1 Corinthians 10:25

Whatsoever is sold in the meat market, that eat, asking no question for conscience's sake:
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Clement Of Alexandria

AD 215
Similarly he has enjoined to purchase "what is sold in the shambles "without curious questioning. Should they say, "Whatsoever is sold in the shambles, ought that to be bought? "adding, by way of interrogation, "asking no questions"

Cornelius a Lapide

AD 1637
Whatsoever is sold in the shambles, that eat, asking no question. Eat indifferently everything, whether offered to idols or not. Asking no question, i.e, making no difference, or according to S. Ambrose, making no inquiry; according to Theophylact, without hesitation. Herodotus tells us, as well as S. Augustine in the commentary he commenced on the Epistle to the Romans (c78), that the heathen custom was to send t the shambles whatever remained over of the sacrificed meats after the feast, and to give the priests the proceeds. In the shambles, therefore, they were looked upon as any other meats, as having returned to secular and common use. S. Augustine says: "Some weaker brethren at that time abstained from flesh and wine, lest they should unknowingly partake of things offered to idols; for all kinds of sacrificial flesh were offered for sale in the shambles, and the heathens used to pour out libations of wine to their images, and even to offer sacrifices at their wine-presses." Henc...

John Chrysostom

AD 407
Ignorance is bliss. The food is not unclean in itself; only human intentions might make it unclean. Those who do not know what those intentions are can therefore eat it with a good conscience.

John Chrysostom

AD 407
Having said that they could not drink the cup of the Lord and the cup of the devils, and having once for all led them away from those tables, by Jewish examples, by human reasonings, by the tremendous Mysteries, by the rites solemnized among the idols ; and having filled them with great fear; that he might not by this fear drive again to another extreme, and they be forced, exercising a greater scrupulosity than was necessary, to feel alarm, lest possibly even without their knowledge there might come in some such thing either from the market or from some other quarter; to release them from this strait, he says, Whatsoever is sold in the shambles, eat, asking no question. For, says he, if you eat in ignorance and not knowingly, you are not subject to the punishment: it being thenceforth a matter not of greediness, but of ignorance. Nor does he free the man only from this anxiety, but also from another, establishing them in thorough security and liberty. For he does not even suffer th...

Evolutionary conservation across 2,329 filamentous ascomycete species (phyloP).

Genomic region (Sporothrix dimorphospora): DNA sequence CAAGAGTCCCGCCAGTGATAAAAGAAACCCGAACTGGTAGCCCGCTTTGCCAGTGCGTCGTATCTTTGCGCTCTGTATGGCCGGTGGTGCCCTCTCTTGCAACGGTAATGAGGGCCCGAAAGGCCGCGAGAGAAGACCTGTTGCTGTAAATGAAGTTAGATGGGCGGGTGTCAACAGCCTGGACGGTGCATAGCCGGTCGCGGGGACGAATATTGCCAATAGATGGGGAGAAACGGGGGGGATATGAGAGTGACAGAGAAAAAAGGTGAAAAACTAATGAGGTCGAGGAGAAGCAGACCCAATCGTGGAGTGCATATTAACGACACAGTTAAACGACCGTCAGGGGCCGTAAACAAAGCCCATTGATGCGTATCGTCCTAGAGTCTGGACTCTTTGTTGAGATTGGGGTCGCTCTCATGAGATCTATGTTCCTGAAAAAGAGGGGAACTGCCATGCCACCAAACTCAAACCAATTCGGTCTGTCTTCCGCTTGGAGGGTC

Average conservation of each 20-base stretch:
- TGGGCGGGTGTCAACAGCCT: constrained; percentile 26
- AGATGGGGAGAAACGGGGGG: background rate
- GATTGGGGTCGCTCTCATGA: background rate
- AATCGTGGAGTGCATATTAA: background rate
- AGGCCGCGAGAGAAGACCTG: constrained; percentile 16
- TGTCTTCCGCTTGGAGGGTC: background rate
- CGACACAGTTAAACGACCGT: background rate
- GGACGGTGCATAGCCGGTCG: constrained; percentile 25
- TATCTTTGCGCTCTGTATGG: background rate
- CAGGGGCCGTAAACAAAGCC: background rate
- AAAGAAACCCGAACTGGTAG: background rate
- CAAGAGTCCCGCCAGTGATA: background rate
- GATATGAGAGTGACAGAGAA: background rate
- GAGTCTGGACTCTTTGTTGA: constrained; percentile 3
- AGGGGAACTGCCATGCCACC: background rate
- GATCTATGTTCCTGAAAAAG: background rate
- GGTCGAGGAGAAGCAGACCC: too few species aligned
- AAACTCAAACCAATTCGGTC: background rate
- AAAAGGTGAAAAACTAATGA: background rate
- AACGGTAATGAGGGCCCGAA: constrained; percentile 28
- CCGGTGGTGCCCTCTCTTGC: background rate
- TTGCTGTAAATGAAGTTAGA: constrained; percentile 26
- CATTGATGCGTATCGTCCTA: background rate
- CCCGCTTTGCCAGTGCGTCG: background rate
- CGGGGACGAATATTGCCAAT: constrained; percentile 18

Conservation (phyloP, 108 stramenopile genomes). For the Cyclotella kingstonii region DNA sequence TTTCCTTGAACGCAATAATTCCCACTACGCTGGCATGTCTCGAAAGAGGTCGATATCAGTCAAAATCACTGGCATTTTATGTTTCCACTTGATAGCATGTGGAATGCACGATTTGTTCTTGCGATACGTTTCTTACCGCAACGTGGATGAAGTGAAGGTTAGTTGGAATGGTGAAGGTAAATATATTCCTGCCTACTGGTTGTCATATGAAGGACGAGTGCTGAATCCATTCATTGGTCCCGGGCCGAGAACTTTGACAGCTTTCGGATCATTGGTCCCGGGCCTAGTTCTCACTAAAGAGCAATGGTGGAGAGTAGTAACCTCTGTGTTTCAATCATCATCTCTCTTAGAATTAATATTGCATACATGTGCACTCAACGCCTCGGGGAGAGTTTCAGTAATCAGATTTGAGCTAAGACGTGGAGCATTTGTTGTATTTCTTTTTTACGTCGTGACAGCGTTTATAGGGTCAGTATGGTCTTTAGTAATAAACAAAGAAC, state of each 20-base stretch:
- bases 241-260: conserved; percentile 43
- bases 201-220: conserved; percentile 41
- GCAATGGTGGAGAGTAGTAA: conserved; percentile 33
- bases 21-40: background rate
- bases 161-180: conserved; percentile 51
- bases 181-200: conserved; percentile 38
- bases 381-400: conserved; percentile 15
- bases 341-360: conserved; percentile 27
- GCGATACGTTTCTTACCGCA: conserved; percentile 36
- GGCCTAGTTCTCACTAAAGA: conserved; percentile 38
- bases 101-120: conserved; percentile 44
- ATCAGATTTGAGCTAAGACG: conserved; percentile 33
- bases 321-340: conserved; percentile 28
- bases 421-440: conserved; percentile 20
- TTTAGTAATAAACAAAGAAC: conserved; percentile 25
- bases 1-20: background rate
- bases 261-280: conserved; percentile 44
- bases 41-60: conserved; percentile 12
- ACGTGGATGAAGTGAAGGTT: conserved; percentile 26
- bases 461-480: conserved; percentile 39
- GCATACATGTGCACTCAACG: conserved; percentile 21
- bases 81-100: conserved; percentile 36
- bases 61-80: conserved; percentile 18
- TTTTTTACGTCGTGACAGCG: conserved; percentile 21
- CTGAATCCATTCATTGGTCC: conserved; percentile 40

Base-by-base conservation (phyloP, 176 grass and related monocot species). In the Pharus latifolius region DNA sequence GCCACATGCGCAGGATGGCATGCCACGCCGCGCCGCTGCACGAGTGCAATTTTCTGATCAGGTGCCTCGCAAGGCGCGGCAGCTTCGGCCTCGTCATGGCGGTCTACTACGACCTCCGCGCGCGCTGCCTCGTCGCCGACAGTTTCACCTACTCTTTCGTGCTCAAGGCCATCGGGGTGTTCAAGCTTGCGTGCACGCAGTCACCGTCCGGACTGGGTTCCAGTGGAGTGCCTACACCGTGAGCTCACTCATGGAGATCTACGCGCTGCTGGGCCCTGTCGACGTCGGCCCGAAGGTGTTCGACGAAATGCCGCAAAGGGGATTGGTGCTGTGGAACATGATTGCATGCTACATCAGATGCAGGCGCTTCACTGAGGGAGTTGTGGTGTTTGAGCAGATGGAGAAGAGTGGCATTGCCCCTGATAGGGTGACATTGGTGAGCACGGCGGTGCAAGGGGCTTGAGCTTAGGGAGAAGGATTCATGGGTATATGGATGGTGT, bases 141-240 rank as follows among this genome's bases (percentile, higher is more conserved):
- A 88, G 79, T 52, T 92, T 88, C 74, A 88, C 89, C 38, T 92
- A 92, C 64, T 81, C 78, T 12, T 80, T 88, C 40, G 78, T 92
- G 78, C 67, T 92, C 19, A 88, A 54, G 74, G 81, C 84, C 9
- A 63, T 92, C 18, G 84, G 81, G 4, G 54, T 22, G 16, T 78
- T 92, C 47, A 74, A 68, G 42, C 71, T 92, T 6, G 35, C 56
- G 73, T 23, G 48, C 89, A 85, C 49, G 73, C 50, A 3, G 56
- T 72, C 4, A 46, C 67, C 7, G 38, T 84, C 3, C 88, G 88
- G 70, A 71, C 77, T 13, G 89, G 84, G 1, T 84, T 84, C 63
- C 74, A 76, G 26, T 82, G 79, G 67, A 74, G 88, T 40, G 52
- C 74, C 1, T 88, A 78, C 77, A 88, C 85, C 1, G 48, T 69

Severian of Gabala

AD 425
The conscience referred to here is not the conscience of the one who knows that idols do not exist but the conscience of the one who sees somebody else buying food which has been sacrificed to idols and thinks that it is wrong for that reason. .

Tertullian of Carthage

AD 220
A great argument for another god is the permission to eat of all kinds of meats, contrary to the law. Owes no abstinence from particular meats to the Jewish Law even, admitted as it has been by the apostle once for all to the whole range of the meat-market

Knowing this first, that no prophecy of the scripture is of any private interpretation - 2 Peter 1:20

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